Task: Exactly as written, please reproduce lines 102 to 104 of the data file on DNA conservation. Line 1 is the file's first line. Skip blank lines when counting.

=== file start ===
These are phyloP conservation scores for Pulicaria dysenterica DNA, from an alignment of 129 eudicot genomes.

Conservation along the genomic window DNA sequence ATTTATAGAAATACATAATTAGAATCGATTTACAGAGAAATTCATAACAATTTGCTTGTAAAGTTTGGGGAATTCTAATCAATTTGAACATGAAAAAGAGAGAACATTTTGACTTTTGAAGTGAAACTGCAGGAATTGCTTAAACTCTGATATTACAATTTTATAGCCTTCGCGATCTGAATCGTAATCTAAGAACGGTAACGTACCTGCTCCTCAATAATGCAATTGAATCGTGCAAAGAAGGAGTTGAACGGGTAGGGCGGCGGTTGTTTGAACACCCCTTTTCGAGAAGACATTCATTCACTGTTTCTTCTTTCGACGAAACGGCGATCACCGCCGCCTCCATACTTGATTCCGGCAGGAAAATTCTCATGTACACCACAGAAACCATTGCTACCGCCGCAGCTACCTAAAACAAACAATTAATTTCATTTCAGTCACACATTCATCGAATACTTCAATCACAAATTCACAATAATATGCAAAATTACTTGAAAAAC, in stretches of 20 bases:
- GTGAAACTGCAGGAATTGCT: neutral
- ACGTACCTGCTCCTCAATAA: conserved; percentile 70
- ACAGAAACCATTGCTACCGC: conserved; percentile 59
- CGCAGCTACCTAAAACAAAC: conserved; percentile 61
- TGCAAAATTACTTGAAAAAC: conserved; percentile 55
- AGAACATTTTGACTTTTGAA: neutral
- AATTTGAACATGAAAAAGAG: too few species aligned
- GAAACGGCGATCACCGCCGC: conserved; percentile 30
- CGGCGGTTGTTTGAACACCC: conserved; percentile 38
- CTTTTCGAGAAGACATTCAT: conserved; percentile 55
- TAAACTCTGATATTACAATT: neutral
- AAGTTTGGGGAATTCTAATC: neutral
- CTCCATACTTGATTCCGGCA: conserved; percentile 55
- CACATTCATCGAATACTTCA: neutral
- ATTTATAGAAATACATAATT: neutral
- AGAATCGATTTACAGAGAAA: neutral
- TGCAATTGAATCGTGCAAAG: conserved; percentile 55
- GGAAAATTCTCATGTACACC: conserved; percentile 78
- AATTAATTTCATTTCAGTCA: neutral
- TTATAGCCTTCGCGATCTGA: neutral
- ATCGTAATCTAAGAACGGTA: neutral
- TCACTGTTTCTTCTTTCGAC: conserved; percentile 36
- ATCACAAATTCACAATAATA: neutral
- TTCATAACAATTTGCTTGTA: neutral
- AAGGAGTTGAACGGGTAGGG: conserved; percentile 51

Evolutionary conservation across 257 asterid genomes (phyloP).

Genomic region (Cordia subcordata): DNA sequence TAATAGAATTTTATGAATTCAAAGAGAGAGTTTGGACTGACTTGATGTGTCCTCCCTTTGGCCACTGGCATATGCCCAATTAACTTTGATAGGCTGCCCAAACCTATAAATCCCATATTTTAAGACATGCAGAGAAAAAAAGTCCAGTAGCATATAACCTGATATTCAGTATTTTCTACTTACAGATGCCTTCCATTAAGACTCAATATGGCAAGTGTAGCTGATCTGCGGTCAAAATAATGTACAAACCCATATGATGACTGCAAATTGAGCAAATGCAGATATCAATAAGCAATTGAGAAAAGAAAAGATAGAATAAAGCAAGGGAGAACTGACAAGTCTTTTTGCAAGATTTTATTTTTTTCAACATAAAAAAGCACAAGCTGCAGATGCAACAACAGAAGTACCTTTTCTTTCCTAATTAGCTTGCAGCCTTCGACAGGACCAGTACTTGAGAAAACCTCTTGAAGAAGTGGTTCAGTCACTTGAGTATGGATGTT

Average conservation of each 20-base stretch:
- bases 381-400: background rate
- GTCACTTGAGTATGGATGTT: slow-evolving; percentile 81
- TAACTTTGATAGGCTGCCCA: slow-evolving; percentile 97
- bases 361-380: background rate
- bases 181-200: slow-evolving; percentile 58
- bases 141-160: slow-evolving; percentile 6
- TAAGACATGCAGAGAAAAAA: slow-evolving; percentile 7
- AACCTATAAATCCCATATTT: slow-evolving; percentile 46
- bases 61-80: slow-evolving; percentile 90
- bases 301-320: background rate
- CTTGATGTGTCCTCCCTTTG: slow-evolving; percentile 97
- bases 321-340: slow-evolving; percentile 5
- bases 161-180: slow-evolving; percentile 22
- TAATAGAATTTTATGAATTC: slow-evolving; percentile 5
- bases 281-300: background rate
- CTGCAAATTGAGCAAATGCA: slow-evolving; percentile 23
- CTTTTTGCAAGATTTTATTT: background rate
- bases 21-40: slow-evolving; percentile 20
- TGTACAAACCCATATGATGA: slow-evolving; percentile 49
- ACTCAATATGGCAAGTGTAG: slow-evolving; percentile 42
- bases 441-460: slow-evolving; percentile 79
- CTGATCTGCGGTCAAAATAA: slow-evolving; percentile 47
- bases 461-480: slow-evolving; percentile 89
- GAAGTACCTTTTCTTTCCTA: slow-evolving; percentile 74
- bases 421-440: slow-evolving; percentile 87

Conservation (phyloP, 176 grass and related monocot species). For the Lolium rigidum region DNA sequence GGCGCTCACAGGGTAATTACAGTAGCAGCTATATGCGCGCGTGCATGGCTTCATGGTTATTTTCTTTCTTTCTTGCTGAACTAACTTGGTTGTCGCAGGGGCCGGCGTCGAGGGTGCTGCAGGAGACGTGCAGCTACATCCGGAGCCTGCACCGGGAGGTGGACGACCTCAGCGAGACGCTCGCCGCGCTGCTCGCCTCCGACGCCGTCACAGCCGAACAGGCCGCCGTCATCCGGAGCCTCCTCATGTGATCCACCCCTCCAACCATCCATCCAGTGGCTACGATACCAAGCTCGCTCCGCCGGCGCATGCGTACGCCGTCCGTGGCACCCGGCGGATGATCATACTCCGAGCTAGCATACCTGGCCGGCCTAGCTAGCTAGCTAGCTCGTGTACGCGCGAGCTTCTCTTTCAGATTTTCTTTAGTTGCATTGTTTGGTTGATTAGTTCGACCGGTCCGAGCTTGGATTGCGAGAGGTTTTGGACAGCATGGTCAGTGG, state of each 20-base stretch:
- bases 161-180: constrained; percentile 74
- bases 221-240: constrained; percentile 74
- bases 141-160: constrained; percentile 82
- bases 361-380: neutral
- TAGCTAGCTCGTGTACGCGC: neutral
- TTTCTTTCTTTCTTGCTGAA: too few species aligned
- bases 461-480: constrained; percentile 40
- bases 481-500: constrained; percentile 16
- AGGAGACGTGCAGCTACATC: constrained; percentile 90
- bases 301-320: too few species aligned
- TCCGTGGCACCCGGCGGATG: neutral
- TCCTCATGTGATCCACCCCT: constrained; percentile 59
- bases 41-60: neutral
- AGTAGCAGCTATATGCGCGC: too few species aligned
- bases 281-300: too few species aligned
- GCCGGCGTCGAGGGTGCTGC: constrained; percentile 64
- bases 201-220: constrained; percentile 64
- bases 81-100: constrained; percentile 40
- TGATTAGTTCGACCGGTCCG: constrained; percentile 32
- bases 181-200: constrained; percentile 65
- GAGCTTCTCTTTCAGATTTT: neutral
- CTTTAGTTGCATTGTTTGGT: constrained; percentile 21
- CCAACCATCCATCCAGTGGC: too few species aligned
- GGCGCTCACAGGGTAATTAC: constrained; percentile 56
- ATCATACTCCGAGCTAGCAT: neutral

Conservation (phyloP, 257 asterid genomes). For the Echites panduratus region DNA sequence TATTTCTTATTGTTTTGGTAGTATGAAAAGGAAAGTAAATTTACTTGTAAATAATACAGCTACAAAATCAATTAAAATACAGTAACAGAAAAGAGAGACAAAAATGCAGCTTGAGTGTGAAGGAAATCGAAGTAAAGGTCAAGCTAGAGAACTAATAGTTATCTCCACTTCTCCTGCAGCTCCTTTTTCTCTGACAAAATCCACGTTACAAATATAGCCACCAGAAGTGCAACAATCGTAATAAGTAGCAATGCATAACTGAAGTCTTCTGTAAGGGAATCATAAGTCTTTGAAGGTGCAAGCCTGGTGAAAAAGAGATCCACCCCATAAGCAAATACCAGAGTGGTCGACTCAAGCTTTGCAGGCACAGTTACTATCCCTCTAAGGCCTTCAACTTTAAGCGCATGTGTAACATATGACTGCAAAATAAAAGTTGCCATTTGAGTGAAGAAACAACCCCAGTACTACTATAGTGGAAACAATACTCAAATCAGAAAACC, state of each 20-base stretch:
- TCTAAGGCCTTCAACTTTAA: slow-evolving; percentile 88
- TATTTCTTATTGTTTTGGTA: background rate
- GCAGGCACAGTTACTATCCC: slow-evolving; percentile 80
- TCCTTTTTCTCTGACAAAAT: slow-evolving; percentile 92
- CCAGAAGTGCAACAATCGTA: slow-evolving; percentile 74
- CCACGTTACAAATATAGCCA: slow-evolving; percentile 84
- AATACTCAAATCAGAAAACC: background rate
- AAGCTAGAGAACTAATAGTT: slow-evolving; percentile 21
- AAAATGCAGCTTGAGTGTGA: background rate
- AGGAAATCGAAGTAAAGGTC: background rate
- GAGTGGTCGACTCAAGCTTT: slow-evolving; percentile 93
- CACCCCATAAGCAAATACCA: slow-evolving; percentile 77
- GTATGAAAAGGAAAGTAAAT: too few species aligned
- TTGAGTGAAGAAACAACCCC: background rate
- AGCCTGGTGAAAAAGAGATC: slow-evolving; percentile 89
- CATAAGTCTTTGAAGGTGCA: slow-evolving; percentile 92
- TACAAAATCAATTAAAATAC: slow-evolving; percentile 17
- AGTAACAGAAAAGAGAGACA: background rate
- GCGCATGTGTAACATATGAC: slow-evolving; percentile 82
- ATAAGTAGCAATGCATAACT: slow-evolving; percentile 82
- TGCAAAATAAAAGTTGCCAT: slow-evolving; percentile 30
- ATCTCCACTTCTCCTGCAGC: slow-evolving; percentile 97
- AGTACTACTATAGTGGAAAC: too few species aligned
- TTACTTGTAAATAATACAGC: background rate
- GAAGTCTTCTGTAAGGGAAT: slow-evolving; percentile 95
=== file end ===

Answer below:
- ATAAGTAGCAATGCATAACT: slow-evolving; percentile 82
- TGCAAAATAAAAGTTGCCAT: slow-evolving; percentile 30
- ATCTCCACTTCTCCTGCAGC: slow-evolving; percentile 97